The Movie Waffler Blu-Ray Review - HANGMEN ALSO DIE! (1943) | The Movie Waffler


Blu-Ray Review - HANGMEN ALSO DIE! (1943)

WWII drama set in the aftermath of the assassination of high ranking Nazi Reinhard Heidrich.

Review by Jason Abbey (@abbeyjason)

Directed by: Fritz Lang

Starring: Hans Heinrich von Twardowski, Brian Donlevy, Walter Brennan, Arno Frey, Anna Lee

A top second tier effort with all the skill and panache one expects from Fritz Lang. Worth watching for James Wong Howe's crisp cinematography and the chance to see Walter Brennan out of his Western civvies and here playing a professor.
A once in a life collaboration between Fritz Lang and playwright Bertolt Brecht (still a source of debate regarding how much of it was rewritten by John Wexley), this nifty piece of true events war propaganda has been restored and spruced up to such an extent it should come with war bonds.

Loosely based on the 1942 assassination of Reinhard Heydrich, this turns a national tragedy into something of a caper film, in which the usual bank vault has been replaced by an attempt to fit up sleazy fifth columnist brewer Emil Czarka (Gene Lockhart) for the crime.

Set in a Czechoslovakia that is full of middle class Americans and cab drivers from the Bronx, this is a film of split decisions, the tragic results and the physical and devastating effects of taking a moral stand. When Marsha witnesses a man on the run, Dr Franticek Svoboda (Brian Donlevy, cinema's Professor Quatermass) she deliberately misdirects the German soldiers after him, a spur of the moment decision that will have far reaching consequences.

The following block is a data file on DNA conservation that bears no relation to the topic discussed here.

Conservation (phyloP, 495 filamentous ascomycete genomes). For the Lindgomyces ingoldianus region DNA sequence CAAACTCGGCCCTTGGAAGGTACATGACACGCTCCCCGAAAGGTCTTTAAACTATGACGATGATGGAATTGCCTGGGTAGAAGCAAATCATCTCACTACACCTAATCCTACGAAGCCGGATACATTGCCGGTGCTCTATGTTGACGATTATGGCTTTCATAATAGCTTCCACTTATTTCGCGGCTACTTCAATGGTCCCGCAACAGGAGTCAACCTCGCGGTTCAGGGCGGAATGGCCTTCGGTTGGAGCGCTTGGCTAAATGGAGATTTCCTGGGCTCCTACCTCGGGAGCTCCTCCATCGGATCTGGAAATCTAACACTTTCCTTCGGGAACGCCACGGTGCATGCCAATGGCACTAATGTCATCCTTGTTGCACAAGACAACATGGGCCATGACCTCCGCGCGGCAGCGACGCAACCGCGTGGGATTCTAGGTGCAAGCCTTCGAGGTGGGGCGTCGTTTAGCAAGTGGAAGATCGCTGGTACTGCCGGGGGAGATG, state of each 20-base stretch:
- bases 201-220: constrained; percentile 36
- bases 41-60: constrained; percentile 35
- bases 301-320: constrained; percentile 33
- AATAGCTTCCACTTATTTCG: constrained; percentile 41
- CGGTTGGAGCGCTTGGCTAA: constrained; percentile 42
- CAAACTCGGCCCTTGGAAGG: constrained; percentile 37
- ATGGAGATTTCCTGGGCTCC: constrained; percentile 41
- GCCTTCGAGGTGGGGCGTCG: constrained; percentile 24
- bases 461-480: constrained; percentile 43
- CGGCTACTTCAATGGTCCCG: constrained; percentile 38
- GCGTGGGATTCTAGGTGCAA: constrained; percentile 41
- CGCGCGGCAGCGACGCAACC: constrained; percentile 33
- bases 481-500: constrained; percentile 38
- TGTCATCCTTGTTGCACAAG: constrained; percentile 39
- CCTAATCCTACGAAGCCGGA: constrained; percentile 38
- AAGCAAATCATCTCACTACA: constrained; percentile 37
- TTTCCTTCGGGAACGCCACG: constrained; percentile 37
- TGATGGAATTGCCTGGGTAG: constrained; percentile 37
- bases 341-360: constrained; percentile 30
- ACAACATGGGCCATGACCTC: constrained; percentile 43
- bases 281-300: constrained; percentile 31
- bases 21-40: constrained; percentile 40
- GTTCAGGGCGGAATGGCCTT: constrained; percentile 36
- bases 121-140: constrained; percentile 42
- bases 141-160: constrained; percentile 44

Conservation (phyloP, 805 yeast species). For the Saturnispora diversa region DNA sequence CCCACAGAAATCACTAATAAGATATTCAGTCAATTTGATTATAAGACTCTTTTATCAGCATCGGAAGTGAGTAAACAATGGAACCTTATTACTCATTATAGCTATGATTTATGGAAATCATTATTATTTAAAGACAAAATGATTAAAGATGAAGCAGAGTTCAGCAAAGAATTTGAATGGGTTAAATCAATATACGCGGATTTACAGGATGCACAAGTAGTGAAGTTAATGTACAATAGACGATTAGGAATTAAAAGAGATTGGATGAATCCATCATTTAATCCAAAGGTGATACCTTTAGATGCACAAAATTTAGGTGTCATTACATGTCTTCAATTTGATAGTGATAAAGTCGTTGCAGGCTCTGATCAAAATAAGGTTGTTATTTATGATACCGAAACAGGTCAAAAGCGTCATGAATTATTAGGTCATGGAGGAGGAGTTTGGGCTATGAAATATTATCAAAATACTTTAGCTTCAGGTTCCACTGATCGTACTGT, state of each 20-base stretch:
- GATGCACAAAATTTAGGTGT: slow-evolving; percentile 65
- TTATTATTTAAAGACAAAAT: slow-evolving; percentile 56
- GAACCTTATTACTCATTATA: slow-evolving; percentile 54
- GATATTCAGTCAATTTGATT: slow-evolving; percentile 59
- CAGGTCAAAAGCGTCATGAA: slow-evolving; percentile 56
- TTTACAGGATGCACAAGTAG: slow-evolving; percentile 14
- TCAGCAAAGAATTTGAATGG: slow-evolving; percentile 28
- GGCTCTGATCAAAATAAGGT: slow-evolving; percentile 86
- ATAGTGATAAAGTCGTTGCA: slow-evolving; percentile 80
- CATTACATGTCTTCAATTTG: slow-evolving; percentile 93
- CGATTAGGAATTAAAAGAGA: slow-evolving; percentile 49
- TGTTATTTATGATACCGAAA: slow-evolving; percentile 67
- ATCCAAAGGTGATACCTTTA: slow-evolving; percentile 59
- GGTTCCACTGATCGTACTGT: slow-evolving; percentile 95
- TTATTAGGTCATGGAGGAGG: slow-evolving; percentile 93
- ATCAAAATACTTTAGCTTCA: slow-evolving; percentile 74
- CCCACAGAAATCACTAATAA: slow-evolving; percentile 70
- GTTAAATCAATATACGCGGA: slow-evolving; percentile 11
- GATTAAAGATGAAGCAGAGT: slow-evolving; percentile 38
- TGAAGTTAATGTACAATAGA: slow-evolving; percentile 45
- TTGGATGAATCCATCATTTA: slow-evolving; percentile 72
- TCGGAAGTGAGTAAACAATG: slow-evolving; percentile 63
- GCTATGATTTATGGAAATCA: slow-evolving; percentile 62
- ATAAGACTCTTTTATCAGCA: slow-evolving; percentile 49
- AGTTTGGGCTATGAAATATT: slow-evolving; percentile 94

If the first half of the film is shadowy and foreboding as the curfew and draconian measures of the Nazi’s draw them ever nearer to their assassin, the second half is a surprisingly breezy fit up, more so when you consider that the ticking clock our heroes are up against has a body count.

It's tonally odd for a modern audience but making perfect sense to wartime cinemagoers, who required their thrills with moral heft and weight, but not so tragic that the depressing reality of World War II would assail them on the way out. The dastardly Germans may be evil incarnate but they are also comical buffoons, acting more like the mob than an army. Alexander Granach as Gestapo Inspector Gruber is a saturnine alcoholic who seems more interested in the auxiliary pleasures occupation has to offer.

Weighing in at over two hours, it doesn’t have the leanness of Lang’s best American work, but it still moves at a clip. No one uses shadows as well as Lang; a pivotal execution and appearance of a riding crop sporting Gestapo agent being a particular highlight. Beneath its glossy surface there is real tragedy mixed with absurdity. There is a real sense of consequences to actions which costs the lives of innocent people. That Svoboda has done the right thing is always in doubt; he may have killed a figurehead of the Nazi party but is it just a pyrrhic victory if he is so easily replaced? That a film with such harrowing subject matter should also have moments of amusement is also par for the course with Lang. Even a film as pitch black as M has moments of gallows humour.

The cost to the resistance may be great but the ending leaves the audience in no doubt what this means to the war effort. It may not rank as one of the German Master's best works, but it is certainly a top second tier effort with all the skill and panache one expects from this gimlet eyed pro. Worth watching for James Wong Howe's crisp cinematography and the chance to see Walter Brennan out of his Western civvies and here playing a professor. 


Slightly thinner on extras than some of Arrow's work, including four minutes of comparison of pre and post restoration work which offers little value; an interesting 25-minute discussion with Robert Gerwarth, who is better on the historical facts around the case than he is on the filmmaking process; a commentary from Richard Pena and a trailer rounds off an average collection of extras married to a must watch movie. Transfer looks amazing and mono soundtrack is clear with minimal popping.

Hangmen Also Die! is on dual format blu-ray and DVD from Arrow Academy now.